25. Euphorbia angusta Engelmann in W. H. Emory, Rep. U.S. Mex. Bound. 2(1): 189. 1859.
Blackfoot sandmat, narrow-leaf spurge Blackfoot sandmat, narrow-leaf spurge
Chamaesyce angusta (Engelmann) Small
Herbs, perennial, with moderately to strongly thickened rootstock. Stems erect, 12–43 cm, uniformly strigose. Leaves opposite; stipules distinct, linear-subulate or nodiform to papilliform nodiform to papilliform stipules often reddish brown, 0.1–0.7 mm, strigose; petiole 0.3–1.2 mm, strigose; blade: proximal ovate to ovate-elliptic, distal linear to elliptic-linear, 7–41 × 2–5 mm, distal leaf blades more than 6 times as long as wide, base asymmetric, cuneate to rounded, margins entire, often involute on drying, apex acute, surfaces usually short strigose, occasionally glabrous adaxially; venation pinnate, only midvein conspicuous. Cyathia solitary at distal nodes; peduncle 1.1–2.4 mm. Involucre turbinate to campanulate-turbinate, 1–1.5 × 1–1.4 mm, strigose; glands 4, green to yellow-green, concave, narrowly oblong, 0.2–0.4 × 0.4–0.7 mm; appendages white, flabellate, 0.5–1.1 × 0.3–0.5 mm, distal margin shallowly and irregularly toothed. Staminate flowers 16–26. Pistillate flowers: ovary strigose; styles 0.3–0.5 mm, 2-fid at apex to almost 1/2 length. Capsules broadly ovoid, 2–2.6 × 2.5–3 mm, strigose; columella 1.6–2.2 mm. Seeds white, ovoid, 4-angled in cross section, 1.7–2.2 × 1.1–1.2 mm, transversely low-ridged or wrinkled. 2n = 28.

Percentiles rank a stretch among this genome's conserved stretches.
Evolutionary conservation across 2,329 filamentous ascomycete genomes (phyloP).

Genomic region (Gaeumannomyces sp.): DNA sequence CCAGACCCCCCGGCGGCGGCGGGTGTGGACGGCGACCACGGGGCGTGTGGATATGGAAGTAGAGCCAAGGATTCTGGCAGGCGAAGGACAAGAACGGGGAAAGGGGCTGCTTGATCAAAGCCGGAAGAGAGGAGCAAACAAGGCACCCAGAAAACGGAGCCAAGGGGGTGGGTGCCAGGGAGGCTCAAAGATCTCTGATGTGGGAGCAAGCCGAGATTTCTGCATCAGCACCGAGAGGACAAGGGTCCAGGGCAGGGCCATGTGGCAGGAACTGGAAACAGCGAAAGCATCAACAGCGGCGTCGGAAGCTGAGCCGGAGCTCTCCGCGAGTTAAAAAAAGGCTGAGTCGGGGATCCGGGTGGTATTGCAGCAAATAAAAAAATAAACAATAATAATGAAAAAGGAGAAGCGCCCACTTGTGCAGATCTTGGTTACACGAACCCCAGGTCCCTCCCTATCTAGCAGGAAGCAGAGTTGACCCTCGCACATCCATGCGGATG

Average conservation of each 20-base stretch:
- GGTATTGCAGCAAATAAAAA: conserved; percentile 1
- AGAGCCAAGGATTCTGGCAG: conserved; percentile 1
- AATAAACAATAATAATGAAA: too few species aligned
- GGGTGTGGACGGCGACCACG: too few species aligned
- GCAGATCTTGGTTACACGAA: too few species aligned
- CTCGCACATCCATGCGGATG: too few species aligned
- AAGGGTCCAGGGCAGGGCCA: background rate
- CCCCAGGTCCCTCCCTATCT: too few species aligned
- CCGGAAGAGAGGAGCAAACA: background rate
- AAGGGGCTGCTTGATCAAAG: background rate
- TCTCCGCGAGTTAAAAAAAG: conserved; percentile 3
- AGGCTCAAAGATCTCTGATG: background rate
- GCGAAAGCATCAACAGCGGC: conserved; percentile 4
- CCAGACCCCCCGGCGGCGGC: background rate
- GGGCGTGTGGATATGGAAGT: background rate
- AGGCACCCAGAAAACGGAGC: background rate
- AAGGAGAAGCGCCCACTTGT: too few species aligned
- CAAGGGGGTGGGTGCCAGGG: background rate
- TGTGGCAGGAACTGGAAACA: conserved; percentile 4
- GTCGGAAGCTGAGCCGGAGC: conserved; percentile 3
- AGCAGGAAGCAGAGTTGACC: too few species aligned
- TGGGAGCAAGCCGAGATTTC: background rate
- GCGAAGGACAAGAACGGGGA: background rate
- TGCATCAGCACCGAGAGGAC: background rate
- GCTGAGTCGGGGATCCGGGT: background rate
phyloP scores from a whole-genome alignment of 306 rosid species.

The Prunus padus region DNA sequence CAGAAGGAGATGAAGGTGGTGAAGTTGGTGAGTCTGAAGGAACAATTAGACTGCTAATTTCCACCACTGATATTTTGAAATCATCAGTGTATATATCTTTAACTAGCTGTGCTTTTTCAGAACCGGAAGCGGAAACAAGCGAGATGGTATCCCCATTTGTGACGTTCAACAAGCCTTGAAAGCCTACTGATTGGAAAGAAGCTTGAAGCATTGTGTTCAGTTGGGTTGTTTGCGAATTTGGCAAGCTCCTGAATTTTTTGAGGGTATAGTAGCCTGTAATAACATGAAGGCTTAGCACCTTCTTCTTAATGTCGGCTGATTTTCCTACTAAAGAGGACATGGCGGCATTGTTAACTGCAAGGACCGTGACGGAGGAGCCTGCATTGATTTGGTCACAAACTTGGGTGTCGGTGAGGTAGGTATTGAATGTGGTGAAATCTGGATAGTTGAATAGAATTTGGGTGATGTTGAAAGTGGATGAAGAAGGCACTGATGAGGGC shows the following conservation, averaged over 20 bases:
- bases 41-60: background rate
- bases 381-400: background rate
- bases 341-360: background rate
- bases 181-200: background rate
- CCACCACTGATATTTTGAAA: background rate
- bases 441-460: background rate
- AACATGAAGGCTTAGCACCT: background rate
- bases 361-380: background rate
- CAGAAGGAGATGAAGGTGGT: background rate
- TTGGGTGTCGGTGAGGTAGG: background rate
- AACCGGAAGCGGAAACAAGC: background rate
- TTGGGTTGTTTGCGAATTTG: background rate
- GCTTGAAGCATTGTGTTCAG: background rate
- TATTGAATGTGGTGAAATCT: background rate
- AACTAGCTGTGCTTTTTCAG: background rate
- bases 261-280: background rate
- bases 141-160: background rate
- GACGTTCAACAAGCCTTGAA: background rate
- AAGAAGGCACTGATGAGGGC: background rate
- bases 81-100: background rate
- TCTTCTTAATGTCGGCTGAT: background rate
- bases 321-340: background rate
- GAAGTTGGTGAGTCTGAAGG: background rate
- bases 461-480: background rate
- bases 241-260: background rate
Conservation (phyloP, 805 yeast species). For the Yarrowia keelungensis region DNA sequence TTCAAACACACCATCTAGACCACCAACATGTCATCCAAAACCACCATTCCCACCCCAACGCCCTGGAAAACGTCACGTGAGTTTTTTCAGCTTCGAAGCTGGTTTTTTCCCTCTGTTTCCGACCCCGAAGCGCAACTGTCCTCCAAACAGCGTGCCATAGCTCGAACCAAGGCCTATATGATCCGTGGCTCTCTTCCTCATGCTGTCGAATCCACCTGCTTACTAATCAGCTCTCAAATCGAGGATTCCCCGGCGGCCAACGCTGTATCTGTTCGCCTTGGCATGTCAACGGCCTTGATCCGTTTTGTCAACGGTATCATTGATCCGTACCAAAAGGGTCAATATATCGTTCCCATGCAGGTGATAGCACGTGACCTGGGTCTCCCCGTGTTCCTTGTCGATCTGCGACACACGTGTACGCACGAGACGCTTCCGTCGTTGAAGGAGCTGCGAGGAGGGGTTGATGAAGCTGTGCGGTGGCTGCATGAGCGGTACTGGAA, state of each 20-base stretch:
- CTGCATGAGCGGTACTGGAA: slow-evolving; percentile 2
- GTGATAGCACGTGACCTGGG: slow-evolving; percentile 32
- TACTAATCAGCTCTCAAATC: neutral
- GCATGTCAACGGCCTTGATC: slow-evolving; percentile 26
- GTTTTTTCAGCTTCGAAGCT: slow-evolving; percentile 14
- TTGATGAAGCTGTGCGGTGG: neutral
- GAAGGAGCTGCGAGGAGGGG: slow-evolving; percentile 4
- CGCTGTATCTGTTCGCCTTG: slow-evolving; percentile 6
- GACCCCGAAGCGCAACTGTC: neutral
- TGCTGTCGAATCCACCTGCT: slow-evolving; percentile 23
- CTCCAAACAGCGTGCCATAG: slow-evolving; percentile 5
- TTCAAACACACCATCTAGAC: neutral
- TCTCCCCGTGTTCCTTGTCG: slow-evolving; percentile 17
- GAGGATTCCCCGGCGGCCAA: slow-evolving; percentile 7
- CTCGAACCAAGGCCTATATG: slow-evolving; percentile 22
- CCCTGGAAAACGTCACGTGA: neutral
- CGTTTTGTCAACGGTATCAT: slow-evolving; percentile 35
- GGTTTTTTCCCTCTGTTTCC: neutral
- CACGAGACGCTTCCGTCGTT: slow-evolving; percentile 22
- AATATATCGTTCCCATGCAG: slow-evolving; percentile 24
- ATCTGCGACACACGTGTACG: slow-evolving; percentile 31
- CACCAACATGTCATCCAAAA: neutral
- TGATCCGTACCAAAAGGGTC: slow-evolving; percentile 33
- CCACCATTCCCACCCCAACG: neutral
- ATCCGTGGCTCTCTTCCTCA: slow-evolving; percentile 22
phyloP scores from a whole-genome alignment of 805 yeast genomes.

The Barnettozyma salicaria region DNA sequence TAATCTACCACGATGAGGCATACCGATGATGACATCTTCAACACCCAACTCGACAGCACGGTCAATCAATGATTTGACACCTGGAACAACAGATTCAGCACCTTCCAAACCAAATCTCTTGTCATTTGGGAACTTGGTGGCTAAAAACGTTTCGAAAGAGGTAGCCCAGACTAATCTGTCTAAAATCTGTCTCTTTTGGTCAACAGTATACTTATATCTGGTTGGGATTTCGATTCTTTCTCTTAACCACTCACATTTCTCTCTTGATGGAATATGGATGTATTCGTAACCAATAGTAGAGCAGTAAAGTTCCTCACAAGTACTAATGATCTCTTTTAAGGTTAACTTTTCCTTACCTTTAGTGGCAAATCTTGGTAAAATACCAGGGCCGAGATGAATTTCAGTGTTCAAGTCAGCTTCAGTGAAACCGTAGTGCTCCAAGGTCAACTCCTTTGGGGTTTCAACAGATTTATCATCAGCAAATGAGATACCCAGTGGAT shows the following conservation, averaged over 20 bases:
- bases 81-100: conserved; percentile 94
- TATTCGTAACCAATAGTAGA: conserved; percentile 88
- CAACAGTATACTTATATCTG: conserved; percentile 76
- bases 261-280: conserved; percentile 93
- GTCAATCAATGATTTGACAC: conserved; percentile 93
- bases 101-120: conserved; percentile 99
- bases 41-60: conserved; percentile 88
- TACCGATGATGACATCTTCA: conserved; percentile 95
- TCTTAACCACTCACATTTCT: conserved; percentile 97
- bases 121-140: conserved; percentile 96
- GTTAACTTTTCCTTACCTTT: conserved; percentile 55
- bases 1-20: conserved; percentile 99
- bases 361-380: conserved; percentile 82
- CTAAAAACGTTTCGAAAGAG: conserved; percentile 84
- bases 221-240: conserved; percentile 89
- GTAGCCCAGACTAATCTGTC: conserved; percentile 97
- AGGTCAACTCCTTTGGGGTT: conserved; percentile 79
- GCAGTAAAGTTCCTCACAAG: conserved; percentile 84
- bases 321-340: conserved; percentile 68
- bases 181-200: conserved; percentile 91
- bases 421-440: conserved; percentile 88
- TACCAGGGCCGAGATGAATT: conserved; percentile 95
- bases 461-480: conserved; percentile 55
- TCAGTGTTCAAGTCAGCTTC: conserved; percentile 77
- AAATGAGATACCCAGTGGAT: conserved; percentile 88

Flowering and fruiting early spring–fall. Rocky limestone soils; 400–1200 m; Tex.; Mexico (Coahuila).
Euphorbia angusta, which in the flora area is known from the trans-Pecos region to the Edwards Plateau, is easily recognized by its erect habit, linear leaves, and relatively showy involucral gland appendages with toothed margins. The species is closely related to E. acuta and the Mexican endemic E. johnstonii Mayfield (M. H. Mayfield 1991); it is not only morphologically distinctive but is also the only species in sect. Anisophyllum with C3 photosynthesis (R. F. Sage et al. 2011; T. L. Sage et al. 2011; G. L. Webster 1975).